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Logistics Spotlight: The Top Three Ways to Destroy a Perfectly Good Conveyor Belt on Your Parcel Handling System

Now that the holiday season is over, there’s no better time to think about how to improve your system than right now. After all, Cyber Monday is not the time to ponder if preventative maintenance would have been a good idea before all those orders come in and all those packages come roaring through your parcel facility. 

Question: Have you ever wondered how you could get more running life out of your conveyor belt? Longer belt life can mean more consistent and predictable conveyor run times. This equates to greater levels of output/production over the useable life of the conveyor belt.

Here’s a better question: Have you ever wondered how to NOT get more running life out of your conveyor belt? Probably not. But don’t worry because we have.  Here are three surefire ways to lower your sortation or production output by simply ignoring your conveyor system:

1. Broken hinge pins in your mechanical splice will definitely lower belt life. Think of a hinge pin very much the same way you would think of door hinges. If the hinge pins are broken, bad things will happen. With a door, a broken hinge pin will cause it to fall down on you. With a conveyor belt, mistracking and potential splice failure can occur. A quick and careful inspection of your mechanical splices on a regular basis can allow you to replace a broken hinge pin before it becomes a larger problem.

But what if the pin is not broken? How do you tell if it is worn enough to be scheduled into the preventative maintenance log for change out during the next maintenance shut down? For hinge pins that have a plastic or nylon coating over the steel core, a good rule of thumb is to schedule in a change when the coating is worn through 25% or more. Waiting longer can result in more difficulty when in removing the worn pin, or a broken pin and associated splice damage.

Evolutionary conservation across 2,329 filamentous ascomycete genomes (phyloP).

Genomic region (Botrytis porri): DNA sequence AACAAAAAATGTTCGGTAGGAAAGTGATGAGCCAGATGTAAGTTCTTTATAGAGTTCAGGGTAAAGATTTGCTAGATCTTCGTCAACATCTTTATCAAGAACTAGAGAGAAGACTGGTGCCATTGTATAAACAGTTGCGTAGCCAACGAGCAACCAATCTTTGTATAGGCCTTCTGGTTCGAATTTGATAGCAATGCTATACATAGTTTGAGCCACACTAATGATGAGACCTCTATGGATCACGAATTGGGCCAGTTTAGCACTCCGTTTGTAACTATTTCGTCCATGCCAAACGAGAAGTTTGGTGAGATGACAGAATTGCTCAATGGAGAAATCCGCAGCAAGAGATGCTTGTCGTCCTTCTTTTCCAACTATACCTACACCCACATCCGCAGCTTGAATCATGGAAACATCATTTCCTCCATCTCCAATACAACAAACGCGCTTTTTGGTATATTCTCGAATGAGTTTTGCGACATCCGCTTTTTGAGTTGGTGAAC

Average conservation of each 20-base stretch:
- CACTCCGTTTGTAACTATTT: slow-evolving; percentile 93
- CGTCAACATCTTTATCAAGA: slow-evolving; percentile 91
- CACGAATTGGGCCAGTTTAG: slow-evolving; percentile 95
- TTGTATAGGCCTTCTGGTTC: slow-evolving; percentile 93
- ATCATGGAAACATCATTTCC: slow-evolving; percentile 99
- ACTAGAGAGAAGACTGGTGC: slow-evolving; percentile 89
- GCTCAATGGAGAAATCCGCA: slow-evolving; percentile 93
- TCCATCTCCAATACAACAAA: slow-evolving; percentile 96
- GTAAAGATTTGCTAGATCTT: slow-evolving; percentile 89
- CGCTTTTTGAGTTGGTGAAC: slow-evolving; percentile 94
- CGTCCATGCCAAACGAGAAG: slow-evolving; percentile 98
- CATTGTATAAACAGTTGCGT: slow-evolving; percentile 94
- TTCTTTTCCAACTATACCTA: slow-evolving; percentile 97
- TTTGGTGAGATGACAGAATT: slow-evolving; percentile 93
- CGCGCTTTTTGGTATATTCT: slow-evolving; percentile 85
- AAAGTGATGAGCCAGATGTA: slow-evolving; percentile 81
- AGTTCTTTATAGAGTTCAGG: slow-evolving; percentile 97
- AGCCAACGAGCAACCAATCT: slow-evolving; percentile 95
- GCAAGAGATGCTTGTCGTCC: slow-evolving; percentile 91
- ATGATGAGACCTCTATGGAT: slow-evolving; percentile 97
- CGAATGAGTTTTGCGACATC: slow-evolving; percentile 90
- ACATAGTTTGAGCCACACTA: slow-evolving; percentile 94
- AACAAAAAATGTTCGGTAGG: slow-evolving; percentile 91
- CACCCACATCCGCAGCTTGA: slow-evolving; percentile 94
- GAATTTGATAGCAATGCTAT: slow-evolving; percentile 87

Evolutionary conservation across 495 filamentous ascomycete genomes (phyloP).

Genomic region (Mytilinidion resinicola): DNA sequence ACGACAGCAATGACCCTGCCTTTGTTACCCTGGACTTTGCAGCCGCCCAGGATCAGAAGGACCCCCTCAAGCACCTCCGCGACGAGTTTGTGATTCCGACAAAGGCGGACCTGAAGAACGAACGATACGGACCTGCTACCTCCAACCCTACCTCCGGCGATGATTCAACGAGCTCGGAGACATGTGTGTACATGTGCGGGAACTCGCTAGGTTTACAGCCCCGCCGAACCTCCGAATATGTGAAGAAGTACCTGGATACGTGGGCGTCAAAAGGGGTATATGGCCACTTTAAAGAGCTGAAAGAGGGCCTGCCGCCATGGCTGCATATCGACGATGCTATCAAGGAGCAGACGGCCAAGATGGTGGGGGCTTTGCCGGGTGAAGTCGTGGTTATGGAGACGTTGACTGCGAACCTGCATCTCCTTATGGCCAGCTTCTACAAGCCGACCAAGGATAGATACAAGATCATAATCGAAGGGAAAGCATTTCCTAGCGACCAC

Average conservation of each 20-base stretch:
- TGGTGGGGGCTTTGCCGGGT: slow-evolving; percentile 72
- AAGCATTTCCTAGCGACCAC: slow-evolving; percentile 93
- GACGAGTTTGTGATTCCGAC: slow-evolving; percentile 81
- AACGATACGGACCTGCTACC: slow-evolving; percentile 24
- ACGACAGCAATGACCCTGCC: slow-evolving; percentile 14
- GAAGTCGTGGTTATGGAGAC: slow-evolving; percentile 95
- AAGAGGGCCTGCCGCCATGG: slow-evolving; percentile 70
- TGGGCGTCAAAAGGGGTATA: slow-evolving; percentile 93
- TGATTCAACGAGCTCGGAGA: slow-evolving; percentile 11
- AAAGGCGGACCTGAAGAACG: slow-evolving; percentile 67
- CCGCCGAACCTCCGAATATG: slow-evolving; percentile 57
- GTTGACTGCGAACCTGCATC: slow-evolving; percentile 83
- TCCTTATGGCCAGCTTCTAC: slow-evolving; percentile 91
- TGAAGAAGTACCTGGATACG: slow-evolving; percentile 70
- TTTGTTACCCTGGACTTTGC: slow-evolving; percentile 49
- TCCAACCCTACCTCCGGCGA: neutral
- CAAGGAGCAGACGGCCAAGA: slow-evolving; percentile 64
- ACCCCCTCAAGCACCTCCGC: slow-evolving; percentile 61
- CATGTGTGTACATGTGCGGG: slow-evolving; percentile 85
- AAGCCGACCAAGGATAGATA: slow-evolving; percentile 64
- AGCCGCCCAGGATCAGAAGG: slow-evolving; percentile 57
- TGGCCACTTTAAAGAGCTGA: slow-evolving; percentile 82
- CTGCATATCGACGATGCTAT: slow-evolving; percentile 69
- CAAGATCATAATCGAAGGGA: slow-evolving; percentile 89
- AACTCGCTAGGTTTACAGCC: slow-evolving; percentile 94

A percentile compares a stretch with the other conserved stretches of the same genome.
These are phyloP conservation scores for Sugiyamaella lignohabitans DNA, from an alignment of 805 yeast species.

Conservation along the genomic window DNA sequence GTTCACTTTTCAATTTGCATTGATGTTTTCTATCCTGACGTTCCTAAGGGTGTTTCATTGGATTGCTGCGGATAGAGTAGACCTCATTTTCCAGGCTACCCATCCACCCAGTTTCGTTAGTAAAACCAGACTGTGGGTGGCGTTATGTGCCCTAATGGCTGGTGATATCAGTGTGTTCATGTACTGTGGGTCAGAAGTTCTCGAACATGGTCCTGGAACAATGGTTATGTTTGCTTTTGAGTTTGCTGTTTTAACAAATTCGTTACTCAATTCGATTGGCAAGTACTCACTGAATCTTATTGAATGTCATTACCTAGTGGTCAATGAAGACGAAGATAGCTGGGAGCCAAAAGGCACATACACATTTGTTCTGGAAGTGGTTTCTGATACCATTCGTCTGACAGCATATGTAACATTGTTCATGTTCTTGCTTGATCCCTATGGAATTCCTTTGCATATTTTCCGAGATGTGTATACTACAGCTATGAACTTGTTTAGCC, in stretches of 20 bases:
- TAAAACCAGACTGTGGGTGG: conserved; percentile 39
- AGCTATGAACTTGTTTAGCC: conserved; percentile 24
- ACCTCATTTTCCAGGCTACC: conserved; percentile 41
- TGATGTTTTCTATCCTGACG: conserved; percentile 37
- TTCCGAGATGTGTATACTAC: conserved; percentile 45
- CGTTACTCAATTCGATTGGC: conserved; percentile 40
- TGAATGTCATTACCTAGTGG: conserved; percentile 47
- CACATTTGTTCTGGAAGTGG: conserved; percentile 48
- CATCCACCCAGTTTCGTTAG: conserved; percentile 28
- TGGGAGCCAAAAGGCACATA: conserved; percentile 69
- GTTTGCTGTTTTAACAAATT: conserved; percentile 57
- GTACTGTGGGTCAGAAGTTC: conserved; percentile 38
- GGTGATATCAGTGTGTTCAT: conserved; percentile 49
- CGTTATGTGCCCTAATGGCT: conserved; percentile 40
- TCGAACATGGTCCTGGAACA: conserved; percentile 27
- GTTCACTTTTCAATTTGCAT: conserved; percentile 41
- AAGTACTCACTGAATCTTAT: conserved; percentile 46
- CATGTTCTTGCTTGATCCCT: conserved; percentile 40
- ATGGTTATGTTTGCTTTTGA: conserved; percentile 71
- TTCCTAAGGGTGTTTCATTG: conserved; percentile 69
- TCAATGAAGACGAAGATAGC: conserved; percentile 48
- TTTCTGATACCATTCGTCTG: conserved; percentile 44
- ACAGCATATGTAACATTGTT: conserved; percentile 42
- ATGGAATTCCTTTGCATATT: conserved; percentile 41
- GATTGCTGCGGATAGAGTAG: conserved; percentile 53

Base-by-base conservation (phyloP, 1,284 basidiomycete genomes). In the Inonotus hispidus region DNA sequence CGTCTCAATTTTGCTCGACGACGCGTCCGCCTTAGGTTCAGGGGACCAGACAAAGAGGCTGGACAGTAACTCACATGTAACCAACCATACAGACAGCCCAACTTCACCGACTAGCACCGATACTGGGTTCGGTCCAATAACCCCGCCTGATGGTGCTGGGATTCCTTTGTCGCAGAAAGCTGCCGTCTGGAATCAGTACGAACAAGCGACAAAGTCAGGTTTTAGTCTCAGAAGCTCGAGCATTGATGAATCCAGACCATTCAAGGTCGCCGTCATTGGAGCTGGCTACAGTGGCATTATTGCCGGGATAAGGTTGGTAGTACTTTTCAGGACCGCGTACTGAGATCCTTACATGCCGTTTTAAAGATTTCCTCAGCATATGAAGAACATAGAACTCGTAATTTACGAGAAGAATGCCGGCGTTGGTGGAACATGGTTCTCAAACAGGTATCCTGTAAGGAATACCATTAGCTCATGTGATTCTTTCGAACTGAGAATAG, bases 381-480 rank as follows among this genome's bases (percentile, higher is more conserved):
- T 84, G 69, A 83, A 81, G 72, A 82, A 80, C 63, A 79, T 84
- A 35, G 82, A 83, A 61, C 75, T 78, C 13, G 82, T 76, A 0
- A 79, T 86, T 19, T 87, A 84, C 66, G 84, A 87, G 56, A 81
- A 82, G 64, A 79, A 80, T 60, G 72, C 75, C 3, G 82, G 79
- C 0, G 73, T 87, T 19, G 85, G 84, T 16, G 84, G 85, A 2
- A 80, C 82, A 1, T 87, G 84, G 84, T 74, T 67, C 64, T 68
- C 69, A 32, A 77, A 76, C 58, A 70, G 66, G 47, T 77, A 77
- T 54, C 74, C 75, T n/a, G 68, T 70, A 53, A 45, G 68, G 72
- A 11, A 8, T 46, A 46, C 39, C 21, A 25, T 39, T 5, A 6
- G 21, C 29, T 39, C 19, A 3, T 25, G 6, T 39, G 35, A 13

If you are looking to extend hinge pin wear life, consider switching from a standard nylon coating to a more durable coated pin like the Clipper® DuraStainless Hinge Pins Its hybrid coating is designed to wear up to 10 times longer than traditional nylon coatings before reaching the 25% wear threshold.

2. Endless finger splices giving you trouble? Similar to a broken hinge pin, a failing finger splice is a recipe for production disaster if not attended to in fairly short order. Once a finger splice begins to fail, the loosened fingers can begin to catch on conveyor componentry, resulting in an acceleration of the splice failure. Finger splices failing at the edges can cause belt tracking issues, which in turn, can cause additional damage to the failing splice. Failing finger splices are fairly easy to spot. When a finger splice begins to fail, a finger or two will separate from the belt surface. The loosened fingers will look like triangle-shaped material protruding from the belt surface. If you see this, it is time to schedule in a replacement splice or belt replacement at the next maintenance shut down.